The day before yesterday the courier Tassin arrived here from the French Ambassador at Venice with letters to the King from Constantinople, and as I was able to discover at the time when the stir with the Duke of Alva commenced, his most Christian Majesty sent word to Sultan Soliman through his ambassador, that he perceived in the King of England a commencement of his not intending to maintain the truce, so he inquired whether, if war broke out, the Sultan would send his fleet for the service of his most Christian Majesty. The ambassador writes that his Turkish Majesty (quella maestà) will send 60 galleys in aid of his most Christian Majesty, should he need them; so a dispatch was written thanking the Sultan and accepting his offer, and praying him that the fleet be in these waters of the west by the end of next May at the latest, with an express order for it to winter in such ports as his most Christian Majesty shall appoint. It was also determined to send off M. de Brissac, who yesterday took leave and will depart to-morrow. Ludovico Birago departed postwise for Piedmont immediately, having the post of lieutenant-general of the Italian infantry, and Francesco Bernardin Vilmercato also took leave, but having to provide victuals and ammunition for the army, he stays here until to-morrow, having already sent his orders. But as the line of march to be taken by the army in the direction of Romagna will not be decided until the arrival in Piedmont of the Duke de Guise, though it will either be by way of Asti or by the Po, supplies have been sent in both directions with orders and facilities, when the decision is formed, for the one convoy of provisions to join the other. It is said that the Duke de Guise will at any rate depart on the 15th instant, but journeying by day (ma a giornate), together with his whole staff, and it is heard that the French troops are beginning to assemble, and will for the most part go into Piedmont by way of Grenoble and Mont Cenis. The first 6,000 Switzers have already commenced their march, and the Diet has voted the subsequent 3,000, who are now being raised. It is not yet heard that the cavalry has commenced marching, though after the muster they cannot long delay doing so; yet notwithstanding its being said that the army will be in order (ad ordine) on the 20th instant, persons the most experienced declare that it cannot be united into one body much before Christmas. There is no intelligence from Ferrara, but the Duke's ambassador is expected from day to day.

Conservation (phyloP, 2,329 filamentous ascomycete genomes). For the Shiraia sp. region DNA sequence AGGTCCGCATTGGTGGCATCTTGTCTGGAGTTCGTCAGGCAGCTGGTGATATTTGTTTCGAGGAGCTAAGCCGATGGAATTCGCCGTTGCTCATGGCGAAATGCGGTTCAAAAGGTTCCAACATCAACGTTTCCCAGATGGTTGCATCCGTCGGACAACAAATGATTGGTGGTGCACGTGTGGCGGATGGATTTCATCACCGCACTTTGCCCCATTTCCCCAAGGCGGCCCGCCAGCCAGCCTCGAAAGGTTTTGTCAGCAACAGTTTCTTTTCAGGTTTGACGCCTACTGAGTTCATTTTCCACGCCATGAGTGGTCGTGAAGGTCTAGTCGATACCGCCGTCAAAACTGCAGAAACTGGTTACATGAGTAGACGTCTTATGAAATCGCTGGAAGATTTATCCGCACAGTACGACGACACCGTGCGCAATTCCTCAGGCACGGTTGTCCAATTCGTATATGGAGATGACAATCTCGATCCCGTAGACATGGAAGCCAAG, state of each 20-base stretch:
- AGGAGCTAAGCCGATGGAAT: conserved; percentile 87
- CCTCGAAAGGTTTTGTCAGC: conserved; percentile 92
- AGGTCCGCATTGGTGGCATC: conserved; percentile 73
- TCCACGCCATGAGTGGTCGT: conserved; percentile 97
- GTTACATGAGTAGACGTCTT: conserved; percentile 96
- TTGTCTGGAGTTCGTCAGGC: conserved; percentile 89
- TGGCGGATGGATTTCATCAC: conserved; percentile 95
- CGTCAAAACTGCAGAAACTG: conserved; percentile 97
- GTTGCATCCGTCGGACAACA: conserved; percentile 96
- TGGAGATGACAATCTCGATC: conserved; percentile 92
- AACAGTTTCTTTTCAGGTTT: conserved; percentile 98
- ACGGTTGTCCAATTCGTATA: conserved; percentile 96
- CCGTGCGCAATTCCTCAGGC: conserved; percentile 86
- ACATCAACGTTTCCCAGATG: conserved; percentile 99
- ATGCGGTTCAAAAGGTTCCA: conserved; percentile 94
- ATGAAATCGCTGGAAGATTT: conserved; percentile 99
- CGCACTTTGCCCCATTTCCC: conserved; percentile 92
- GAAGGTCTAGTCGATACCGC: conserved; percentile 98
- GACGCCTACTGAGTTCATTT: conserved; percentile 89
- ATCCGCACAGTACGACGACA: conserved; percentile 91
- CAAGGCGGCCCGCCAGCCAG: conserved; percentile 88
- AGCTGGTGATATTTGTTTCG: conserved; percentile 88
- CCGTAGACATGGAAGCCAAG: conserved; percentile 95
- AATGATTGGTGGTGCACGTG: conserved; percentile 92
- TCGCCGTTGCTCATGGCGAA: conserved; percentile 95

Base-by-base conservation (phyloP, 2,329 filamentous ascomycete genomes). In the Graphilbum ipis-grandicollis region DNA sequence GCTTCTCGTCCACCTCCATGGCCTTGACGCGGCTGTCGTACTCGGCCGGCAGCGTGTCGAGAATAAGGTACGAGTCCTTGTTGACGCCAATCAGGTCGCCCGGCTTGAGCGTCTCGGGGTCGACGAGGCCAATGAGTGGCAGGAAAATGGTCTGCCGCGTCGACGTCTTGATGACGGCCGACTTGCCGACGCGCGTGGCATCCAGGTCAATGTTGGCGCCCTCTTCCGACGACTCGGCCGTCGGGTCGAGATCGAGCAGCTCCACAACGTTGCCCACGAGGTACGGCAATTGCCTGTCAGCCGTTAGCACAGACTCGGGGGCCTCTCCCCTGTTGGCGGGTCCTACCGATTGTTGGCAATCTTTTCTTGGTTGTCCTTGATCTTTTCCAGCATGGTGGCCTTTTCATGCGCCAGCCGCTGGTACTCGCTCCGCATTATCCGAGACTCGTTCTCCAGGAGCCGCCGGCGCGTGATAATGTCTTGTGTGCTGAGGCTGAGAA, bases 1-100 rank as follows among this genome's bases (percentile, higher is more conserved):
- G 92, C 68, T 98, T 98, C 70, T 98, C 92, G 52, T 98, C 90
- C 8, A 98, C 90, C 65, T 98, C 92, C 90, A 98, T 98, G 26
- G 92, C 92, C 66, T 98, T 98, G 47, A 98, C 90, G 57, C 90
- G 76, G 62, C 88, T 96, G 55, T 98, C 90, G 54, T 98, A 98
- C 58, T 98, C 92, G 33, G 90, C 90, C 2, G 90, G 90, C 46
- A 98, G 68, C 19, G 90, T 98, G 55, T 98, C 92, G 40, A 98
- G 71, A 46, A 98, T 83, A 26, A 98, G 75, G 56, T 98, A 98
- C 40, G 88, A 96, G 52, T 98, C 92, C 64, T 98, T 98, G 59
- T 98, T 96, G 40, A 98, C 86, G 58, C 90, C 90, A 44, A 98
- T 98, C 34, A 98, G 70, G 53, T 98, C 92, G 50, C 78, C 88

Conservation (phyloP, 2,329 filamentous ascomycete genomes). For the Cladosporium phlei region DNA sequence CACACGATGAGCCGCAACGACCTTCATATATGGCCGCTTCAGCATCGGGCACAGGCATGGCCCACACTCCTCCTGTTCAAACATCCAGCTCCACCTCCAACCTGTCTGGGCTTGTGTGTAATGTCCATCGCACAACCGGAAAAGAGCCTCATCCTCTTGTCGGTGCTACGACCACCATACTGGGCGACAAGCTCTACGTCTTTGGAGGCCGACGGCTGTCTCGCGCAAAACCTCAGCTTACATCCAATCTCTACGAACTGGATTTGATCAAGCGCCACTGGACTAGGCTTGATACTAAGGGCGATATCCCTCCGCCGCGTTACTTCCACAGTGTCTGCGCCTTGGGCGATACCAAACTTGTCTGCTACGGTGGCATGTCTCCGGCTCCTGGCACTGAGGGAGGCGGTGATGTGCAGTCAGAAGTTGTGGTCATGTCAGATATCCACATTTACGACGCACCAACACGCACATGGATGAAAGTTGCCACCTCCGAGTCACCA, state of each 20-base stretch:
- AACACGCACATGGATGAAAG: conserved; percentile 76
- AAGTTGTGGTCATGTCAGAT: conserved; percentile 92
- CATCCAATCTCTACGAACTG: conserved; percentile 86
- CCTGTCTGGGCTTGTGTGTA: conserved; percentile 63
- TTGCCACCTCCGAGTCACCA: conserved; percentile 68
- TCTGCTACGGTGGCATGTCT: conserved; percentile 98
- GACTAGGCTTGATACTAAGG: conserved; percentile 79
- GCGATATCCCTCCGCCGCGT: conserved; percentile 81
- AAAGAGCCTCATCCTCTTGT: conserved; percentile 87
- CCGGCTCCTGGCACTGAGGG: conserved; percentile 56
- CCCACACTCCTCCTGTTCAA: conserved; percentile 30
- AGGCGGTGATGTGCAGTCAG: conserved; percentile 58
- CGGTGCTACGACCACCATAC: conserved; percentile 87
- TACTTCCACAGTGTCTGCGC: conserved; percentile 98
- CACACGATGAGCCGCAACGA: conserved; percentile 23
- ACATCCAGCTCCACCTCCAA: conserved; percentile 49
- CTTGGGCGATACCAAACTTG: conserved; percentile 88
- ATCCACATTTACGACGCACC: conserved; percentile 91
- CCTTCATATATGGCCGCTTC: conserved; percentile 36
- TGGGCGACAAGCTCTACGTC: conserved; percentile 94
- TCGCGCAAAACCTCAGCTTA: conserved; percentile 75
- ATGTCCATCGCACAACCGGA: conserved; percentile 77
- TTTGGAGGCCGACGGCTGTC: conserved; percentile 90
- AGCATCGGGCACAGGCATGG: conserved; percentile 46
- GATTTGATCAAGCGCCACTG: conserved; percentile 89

The Queen of England has several times requested his most Christian Majesty to settle a certain dispute about boundaries between Boulogne and Calais, relating chiefly to a place called St. Engelvert (fn. 5) (Zinivert); and although the Constable wished to delay until the spring, because as measurement has to be taken of a considerable extent of country, the floods at this season might cause impediment, nevertheless for the Queen's satisfaction it has been determined to send commissioners, three having been appointed for each side, and they are to assemble on the spot on the 18th instant. (fn. 6)
Paris, 6th November 1556.
[Italian, partly in cipher; the portions in italics deciphered by Signor Luigi Pasini.]
Nov. 7. Original Letter Book, Venetian Archives, No. 7 B. p. 71, &c. 695. Bernardo Navagero, Venetian Ambassador at Rome, to the Doge and Senate.
The Imperial army having decamped from Savello and Albano, marched to Monte Ciriaco on the Tiber, two miles from Hostia; and persons who know the country say that the site is well adapted to the construction of a bridge, and that by taking the artillery thither as they have done, they will be able to cannonade the other side of the river, thus keeping at a distance those who might seek to dispute their passage, which they are nevertheless not expected to attempt until the arrival of the troops embarked at Spezia, which has been so long delayed owing to contrary weather.